Following the decline of Malting & Coaching, 4 long-established occupational groups remained important: providers of food, drink & accommodation, building workers, leatherworkers (principally shoemakers), and those in distributive occupations. Together, these accounted for 39% of male household heads. Individual occupations with large numbers included bakers (12), butchers (13), publicans (17), bricklayers (16), carpenters and similar workers (30), shoemakers (32) and grocers (14). Smaller groups included clothworkers (principally tailors) and metalworkers (including blacksmiths and plumbers). Professionals & Officials included a small but significant group of Lawyers & Doctors. In addition, 125 male household heads (21% of the total) were described as labourers, many of them presumably working in brewing & building. Another 48 (8%) were designated Agricultural Labourers, working presumably on Farms outside the Town.
The Census suggests that the number of occupations was continuing to increase, recording about 100 occupations for male household heads compared with 58 c.1700. Many were in specialised Crafts or Services, including clock making, gun making & hairdressing. The only numerous Craft occupations were cabinetmakers (7), chairmakers (4), papermakers (6) & wheelwrights (7), while numerous Service occupations included gardeners (15), carriers (5) & porters (5). Only a relatively small number of women were heads of households with designated occupations (89 compared with 599 men). Few were engaged in occupations normally held by men, the main exceptions being provision of food & drink (an area in which women had long participated), and Teachers. The largest female occupational Group was that of Laundresses & Washerwomen (22), while 12 had Clothing-related occupations. Numerous female Household members had occupations, the commonest by far being that of a servant, which accounted for 215 women & girls. Another 20 were Washerwomen, and 15 were Dressmakers.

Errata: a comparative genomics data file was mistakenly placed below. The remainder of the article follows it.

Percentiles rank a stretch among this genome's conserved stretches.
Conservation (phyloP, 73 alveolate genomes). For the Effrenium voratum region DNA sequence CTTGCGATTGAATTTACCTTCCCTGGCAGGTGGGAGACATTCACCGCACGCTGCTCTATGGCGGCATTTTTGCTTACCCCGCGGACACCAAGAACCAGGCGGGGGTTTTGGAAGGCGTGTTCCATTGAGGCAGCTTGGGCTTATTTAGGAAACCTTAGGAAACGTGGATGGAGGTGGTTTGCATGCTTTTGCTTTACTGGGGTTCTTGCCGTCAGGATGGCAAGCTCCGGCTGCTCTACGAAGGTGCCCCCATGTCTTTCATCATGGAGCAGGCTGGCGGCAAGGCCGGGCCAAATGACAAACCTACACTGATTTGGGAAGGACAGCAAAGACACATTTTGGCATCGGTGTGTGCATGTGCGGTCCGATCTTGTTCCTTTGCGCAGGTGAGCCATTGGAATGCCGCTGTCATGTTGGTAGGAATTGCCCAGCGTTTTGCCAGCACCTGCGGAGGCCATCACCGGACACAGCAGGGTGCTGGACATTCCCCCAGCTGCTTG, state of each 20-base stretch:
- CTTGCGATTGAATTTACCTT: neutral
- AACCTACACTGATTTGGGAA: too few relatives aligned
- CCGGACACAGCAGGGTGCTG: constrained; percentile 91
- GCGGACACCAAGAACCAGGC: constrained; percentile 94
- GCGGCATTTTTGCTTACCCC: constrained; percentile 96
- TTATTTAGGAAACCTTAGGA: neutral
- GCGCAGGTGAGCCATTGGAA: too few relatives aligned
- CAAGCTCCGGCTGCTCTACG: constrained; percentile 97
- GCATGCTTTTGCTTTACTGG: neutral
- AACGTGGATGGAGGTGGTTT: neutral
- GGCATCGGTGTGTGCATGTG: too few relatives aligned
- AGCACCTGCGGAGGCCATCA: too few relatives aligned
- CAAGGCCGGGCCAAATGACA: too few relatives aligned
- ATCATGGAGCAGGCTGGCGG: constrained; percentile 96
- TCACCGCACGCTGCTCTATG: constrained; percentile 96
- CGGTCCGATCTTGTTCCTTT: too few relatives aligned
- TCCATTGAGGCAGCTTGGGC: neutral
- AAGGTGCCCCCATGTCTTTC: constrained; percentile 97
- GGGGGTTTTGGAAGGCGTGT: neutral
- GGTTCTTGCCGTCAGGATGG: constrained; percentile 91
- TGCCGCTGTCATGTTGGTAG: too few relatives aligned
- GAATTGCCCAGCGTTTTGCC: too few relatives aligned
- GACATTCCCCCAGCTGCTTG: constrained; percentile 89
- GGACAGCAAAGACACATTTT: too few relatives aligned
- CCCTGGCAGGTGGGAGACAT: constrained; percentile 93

Economic Developments c.1850–1918 – Leisure-related activities
Leisure-related activities developed steadily from the 1830s, with the promotion of Fishing, development of the Regatta (established in 1839), and a broader encouragement of Tourism, all designed to help Henley through its economic difficulties. By the 1830s boats could be hired at the Angel by Henley Bridge, and in 1847 Henley was ‘a favourite resort for anglers’, with the Red Lion particularly popular during the fishing season. Tourism & Regatta both benefited from the opening of a Railway Branch Line to Henley in 1857, but flourished most vigorously from the 1880s to WW1, attracting up to 38,000 visitors at Regatta time and substantial numbers over the rest of the summer. The benefits for the Town’s economy were recognised by 1849, when local Traders petitioned for the Regatta’s continuation. Nonetheless, the Tourist Trade remained Seasonal, and in the 1890s Tradesmen complained that casual Sunday Visitors often went straight to the River, bringing their own supplies from London and scarcely visiting the Town’s Shops & Pubs.
In the later 19thC Tourism & recreational boating prompted rebuilding of the Waterfront and the erection of some new Hotels, principally the Royal (in 1869) and the Imperial (1896). Some older Inns were promoted as Family & Commercial Hotels, amongst them the Catherine Wheel (by 1853), the re-opened Red Lion (refurbished in 1889), and the Angel on the Bridge, although as late as 1888 one Directory listed only 4-Lodging Establishments as Hotels. By c.1900 an increasing number of Inns & Pubs were being so promoted: 8 Hotels were listed in 1897, and 18 in 1908–09. More accommodation may have been provided in Pubs & Beer houses, of which 20 were listed as Inns in 1908–09.